Washington: Mandating Covid vaccines for school children is a “good idea”, US top infectious disease expert Dr Anthony Fauci said, citing the growing prevalence of the highly-contagious Delta variant.
With Delta variant driving infection rates in the country, children have been particularly affected. About 300 kids are reportedly being hospitalised each day with Covid-19. The cases among children are set to surge with schools reopening.
“I believe that mandating vaccines for children to appear in school is a good idea,” Fauci said in an interview on CNN’s State of the Union Sunday.
“We’ve done this for decades and decades, requiring polio, measles, mumps, rubella, hepatitis. So this would not be something new.
“So this would not be something new requiring vaccinations for children to come to school,” he was quoted as saying.
Further, the chief medical adviser for the White House said that the US plan to give citizens booster shots of Covid vaccine eight-month after they complete their doses is “flexible”.
Health officials in the US had announced plans to roll out Covid-19 booster shots for all Americans beginning the week of September 20 and starting 8 months after an individual’s second dose.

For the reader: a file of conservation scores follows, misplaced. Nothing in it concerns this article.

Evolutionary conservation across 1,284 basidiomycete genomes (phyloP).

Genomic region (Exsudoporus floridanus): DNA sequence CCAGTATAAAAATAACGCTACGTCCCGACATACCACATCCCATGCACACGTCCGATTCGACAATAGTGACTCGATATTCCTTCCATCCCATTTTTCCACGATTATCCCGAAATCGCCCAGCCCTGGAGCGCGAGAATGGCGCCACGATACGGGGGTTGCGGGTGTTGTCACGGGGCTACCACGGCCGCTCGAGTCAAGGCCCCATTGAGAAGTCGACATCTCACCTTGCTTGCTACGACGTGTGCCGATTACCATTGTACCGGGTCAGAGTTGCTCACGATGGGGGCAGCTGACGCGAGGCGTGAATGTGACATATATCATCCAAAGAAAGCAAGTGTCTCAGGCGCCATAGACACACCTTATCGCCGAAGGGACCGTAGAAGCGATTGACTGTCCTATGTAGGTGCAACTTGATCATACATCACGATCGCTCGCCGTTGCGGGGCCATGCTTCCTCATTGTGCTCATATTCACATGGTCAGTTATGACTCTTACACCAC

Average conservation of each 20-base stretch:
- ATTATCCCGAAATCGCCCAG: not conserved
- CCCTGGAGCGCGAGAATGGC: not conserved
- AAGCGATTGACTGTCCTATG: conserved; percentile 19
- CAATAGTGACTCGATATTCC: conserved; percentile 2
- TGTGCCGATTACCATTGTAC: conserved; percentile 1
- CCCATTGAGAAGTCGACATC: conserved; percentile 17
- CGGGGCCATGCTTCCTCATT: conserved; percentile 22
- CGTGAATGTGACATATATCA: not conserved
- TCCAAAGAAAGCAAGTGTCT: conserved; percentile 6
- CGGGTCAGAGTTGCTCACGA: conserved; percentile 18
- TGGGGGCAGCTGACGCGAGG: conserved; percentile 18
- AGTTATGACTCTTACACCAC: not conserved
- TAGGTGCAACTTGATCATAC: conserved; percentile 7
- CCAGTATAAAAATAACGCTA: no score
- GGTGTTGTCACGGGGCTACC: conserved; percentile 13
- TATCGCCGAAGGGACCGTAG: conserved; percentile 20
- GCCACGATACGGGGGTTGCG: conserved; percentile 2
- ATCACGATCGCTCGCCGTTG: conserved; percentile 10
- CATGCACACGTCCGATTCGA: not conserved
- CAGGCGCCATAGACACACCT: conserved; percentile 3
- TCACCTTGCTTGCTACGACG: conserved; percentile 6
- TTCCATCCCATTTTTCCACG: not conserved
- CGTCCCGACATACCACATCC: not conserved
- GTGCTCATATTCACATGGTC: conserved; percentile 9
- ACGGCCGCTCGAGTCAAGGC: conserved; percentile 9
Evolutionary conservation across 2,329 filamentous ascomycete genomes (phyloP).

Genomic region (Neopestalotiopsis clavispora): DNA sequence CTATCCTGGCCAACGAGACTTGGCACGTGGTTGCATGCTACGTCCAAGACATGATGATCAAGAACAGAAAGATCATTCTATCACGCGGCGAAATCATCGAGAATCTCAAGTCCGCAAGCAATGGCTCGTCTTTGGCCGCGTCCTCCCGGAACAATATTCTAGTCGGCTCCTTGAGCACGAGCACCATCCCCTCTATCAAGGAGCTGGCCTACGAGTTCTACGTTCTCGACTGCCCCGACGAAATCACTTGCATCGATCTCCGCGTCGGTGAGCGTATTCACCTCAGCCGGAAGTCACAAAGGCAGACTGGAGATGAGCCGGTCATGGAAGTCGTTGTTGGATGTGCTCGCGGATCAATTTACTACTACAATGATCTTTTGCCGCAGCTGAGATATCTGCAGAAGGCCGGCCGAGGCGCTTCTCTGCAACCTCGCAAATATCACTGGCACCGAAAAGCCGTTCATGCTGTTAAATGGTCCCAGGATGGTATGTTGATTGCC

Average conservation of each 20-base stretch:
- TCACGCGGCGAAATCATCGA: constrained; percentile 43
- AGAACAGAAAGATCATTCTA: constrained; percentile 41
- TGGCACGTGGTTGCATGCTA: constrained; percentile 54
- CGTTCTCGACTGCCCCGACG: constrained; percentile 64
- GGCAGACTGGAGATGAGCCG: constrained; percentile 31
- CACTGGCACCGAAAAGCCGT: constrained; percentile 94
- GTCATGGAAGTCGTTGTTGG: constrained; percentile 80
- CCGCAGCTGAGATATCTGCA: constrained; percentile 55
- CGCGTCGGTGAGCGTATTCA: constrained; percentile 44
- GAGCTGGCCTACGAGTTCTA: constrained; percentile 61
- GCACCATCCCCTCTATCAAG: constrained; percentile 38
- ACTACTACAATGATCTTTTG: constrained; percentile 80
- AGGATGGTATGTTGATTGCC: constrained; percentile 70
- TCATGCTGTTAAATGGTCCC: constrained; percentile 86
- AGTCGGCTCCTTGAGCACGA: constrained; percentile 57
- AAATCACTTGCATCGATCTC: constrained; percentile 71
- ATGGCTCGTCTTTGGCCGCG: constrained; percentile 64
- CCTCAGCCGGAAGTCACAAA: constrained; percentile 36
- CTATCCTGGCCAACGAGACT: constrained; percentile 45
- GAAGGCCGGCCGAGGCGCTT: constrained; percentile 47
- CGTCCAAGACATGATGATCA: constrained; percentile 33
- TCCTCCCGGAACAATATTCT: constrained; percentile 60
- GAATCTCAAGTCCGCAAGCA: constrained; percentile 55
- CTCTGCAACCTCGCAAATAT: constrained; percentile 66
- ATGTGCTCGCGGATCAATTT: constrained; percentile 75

However, a formal approval is pending from the Food and Drug Administration, as well as the Centers for Disease Control and Prevention’s advisory committee, Fauci said.
“We’re still planning on eight months. That was the calculation we made. This rollout will start on the week of September the 20th,” Fauci was quoted as saying to NBC News Sunday.
“But as we’ve said all along, in the original statement, that’s the plan that we have, but we are open to data as they come in.
“We’re not changing it, but we are very open to new data as it comes in. We’re going to be very flexible about it,” he noted.
Earlier this month, the US FDA authorised both the Pfizer-BioNTech and Moderna’s Covid-19 vaccine for use as an additional dose in people with weaker immune systems, which includes organ transplant recipients.
The US continues to be the worst-hit country with the world’s highest number of cases and deaths at 38,796,236 and 637,525, respectively, according to Johns Hopkins University’s latest update Monday morning.